Cleaning the heads of your driver, fairway woods, or hybrids requires little work or equipment. You need nothing more complex than hot water with washing-up liquid applied as a cleaning agent. Use a brush with plastic bristles to remove dirt from the club's face, sole or crown.

You can also use an old toothbrush to get into areas with weight tracks or speed pockets in the club's sole, which can be havens for collecting unwanted dirt. Once washed, use a clean towel to dry the heads off.

Titleist TSR Driver

How to Clean Irons and Wedges

As mentioned, it's all about keeping the grooves clean for irons and wedges. Clean grooves impart consistent spin and trajectory on the ball, leading to more predictable outcomes in your shots.

When you get your clubs home, give your irons a deep clean by submerging the heads in warm, soapy water for five to fifteen minutes, depending on how dirty the heads are.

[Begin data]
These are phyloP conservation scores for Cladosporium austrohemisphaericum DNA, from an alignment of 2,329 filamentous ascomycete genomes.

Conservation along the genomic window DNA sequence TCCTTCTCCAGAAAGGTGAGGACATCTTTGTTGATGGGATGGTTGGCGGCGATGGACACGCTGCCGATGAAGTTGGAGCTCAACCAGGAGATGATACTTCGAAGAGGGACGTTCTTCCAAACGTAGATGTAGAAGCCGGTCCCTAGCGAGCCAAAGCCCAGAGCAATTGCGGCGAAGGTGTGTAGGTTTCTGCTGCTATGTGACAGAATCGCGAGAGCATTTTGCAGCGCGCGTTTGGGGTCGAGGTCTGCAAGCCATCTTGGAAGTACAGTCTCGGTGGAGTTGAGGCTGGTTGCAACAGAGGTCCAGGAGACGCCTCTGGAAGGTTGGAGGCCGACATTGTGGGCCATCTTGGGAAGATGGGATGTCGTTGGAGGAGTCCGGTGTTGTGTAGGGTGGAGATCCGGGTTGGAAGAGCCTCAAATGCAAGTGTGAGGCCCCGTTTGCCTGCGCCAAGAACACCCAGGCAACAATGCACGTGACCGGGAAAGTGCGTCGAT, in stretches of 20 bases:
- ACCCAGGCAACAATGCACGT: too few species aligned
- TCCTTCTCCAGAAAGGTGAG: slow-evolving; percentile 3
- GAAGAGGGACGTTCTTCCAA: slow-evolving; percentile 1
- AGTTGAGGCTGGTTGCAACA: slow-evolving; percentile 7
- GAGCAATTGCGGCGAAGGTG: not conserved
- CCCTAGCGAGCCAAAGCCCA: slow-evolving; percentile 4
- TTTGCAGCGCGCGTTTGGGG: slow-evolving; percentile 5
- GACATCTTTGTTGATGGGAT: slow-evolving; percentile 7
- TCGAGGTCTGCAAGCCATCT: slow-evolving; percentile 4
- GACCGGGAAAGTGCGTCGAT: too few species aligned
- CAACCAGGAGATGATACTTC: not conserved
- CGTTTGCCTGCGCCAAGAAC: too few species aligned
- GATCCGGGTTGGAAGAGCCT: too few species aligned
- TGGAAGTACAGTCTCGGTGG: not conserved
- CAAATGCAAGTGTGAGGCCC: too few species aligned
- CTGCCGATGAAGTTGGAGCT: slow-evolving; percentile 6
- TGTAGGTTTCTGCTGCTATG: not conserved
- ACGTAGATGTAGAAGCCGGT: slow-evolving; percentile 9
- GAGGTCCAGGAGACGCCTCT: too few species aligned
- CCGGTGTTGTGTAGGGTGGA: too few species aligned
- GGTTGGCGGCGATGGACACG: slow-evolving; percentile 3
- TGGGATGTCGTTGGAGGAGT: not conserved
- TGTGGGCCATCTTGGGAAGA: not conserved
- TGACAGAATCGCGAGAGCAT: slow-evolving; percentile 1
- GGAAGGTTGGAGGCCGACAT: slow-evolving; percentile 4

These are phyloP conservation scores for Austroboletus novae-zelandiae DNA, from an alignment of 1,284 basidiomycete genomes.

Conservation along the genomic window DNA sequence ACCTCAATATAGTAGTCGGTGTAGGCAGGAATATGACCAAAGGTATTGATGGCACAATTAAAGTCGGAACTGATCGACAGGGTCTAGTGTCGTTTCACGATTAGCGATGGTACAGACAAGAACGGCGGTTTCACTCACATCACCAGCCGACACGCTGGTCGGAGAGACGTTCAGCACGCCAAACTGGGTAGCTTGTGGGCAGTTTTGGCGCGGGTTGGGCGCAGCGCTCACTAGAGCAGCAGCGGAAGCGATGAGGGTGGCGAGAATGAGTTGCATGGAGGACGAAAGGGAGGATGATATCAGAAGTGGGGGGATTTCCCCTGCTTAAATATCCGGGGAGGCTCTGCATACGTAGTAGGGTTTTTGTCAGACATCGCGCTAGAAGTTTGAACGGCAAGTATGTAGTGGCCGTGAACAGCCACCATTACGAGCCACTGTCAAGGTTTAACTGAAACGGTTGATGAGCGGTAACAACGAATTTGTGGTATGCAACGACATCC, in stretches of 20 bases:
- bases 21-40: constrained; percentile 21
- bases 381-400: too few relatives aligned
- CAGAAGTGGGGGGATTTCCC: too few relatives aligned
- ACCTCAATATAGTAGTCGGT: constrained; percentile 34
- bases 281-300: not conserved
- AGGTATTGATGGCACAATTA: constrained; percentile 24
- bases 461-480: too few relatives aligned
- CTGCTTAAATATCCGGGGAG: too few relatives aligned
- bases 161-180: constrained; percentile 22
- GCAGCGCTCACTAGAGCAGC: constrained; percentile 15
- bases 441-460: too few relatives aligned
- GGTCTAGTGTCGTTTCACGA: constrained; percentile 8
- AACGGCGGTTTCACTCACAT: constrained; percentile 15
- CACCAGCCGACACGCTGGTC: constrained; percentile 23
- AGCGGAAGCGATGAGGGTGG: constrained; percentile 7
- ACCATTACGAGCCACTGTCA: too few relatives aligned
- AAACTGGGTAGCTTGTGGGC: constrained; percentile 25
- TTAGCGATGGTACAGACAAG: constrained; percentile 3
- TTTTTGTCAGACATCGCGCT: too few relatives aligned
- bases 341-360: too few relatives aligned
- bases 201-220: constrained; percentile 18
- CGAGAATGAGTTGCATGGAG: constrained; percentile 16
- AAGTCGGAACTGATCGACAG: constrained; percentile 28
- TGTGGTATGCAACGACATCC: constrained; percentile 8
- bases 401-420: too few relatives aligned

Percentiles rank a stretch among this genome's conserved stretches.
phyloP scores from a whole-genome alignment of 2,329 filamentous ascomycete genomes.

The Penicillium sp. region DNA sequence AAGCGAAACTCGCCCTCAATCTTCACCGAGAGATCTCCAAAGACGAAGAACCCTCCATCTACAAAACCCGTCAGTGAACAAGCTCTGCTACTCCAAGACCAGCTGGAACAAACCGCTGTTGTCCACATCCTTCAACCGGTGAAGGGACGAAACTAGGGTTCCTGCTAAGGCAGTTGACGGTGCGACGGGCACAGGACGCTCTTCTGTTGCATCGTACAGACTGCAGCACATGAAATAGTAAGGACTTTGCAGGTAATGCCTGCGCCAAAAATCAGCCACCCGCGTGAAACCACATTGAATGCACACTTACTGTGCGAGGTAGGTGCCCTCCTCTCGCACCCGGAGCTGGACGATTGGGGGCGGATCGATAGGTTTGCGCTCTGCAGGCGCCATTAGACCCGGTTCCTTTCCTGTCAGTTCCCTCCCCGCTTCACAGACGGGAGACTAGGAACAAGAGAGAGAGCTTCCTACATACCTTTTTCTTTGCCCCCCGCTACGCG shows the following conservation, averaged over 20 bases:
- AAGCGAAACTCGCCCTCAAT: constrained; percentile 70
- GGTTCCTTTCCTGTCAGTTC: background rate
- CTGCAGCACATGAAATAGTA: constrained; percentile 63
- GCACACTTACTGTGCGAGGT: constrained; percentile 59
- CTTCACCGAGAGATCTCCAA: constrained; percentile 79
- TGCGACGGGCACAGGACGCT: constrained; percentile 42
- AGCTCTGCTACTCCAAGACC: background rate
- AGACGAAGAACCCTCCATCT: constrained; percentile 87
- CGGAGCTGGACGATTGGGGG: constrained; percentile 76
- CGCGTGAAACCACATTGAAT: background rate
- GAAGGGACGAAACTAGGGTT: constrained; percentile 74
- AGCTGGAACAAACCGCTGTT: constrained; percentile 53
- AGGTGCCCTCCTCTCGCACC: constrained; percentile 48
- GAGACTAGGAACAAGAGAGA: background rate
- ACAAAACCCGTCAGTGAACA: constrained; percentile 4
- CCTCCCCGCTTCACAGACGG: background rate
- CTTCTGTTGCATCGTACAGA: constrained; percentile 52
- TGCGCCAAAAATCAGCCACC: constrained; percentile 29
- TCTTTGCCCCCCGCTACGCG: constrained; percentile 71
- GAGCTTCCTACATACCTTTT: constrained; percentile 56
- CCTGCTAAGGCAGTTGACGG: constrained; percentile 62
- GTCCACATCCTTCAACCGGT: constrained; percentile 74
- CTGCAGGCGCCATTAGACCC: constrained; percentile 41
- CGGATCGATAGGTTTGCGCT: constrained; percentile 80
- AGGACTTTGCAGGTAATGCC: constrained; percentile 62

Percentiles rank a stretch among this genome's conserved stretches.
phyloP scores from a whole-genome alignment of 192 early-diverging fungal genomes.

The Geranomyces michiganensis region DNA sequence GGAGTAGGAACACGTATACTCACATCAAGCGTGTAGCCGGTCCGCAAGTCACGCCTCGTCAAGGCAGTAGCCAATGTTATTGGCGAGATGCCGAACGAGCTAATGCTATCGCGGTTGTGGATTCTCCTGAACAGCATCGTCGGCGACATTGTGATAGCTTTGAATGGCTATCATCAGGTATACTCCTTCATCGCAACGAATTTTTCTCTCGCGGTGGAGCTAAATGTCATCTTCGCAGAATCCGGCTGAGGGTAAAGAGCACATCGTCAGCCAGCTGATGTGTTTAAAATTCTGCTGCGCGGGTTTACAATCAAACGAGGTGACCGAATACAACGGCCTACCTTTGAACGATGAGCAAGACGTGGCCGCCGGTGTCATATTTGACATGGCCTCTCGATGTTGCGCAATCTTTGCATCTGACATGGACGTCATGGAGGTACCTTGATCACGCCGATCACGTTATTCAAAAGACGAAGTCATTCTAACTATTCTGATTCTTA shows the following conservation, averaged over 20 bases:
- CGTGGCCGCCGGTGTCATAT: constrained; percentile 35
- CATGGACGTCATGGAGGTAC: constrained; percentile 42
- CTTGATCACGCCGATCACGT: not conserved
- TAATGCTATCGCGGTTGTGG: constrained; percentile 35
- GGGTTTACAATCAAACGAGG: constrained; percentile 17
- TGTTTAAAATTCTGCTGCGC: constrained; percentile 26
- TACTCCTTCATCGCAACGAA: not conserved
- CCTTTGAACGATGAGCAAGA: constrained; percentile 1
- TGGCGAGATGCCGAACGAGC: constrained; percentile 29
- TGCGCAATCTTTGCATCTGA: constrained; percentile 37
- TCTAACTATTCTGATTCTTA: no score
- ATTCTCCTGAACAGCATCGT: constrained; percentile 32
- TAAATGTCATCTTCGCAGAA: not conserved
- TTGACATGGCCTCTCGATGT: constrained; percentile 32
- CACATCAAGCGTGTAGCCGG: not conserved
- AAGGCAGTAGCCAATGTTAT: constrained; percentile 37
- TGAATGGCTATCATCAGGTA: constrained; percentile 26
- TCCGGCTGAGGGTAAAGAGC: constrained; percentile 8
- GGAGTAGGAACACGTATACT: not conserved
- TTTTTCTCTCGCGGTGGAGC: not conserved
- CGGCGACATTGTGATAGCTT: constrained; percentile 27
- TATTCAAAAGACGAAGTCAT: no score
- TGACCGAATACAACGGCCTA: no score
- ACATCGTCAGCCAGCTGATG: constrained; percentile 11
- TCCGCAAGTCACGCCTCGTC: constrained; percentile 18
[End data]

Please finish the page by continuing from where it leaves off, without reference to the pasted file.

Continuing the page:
Use a soft bristle brush to clean the face and an old toothbrush for any cavity areas in the club. Wash each head individually, then use a clean towel to dry each head off.

TaylorMade MG3

How to Clean Putters

Putters will likely pick up the most minor dirt of any club in your bag, so keeping them clean is very straightforward. Using a cloth soaked in warm water and washing up liquid will work on the face of the putter. If your putter has any grooves on the face, a soft bristle brush or an old toothbrush will work to remove any dirt that might have built up. You can use an old toothbrush to get into any cavity or exposed slots in the putter head.

Odyssey Ai One Golf Putter


Headcovers aren't just about advertising the latest driver you are using. They offer practical protection for woods or hybrid heads, so take the opportunity to use them as intended to prevent minor nicks or dents from appearing.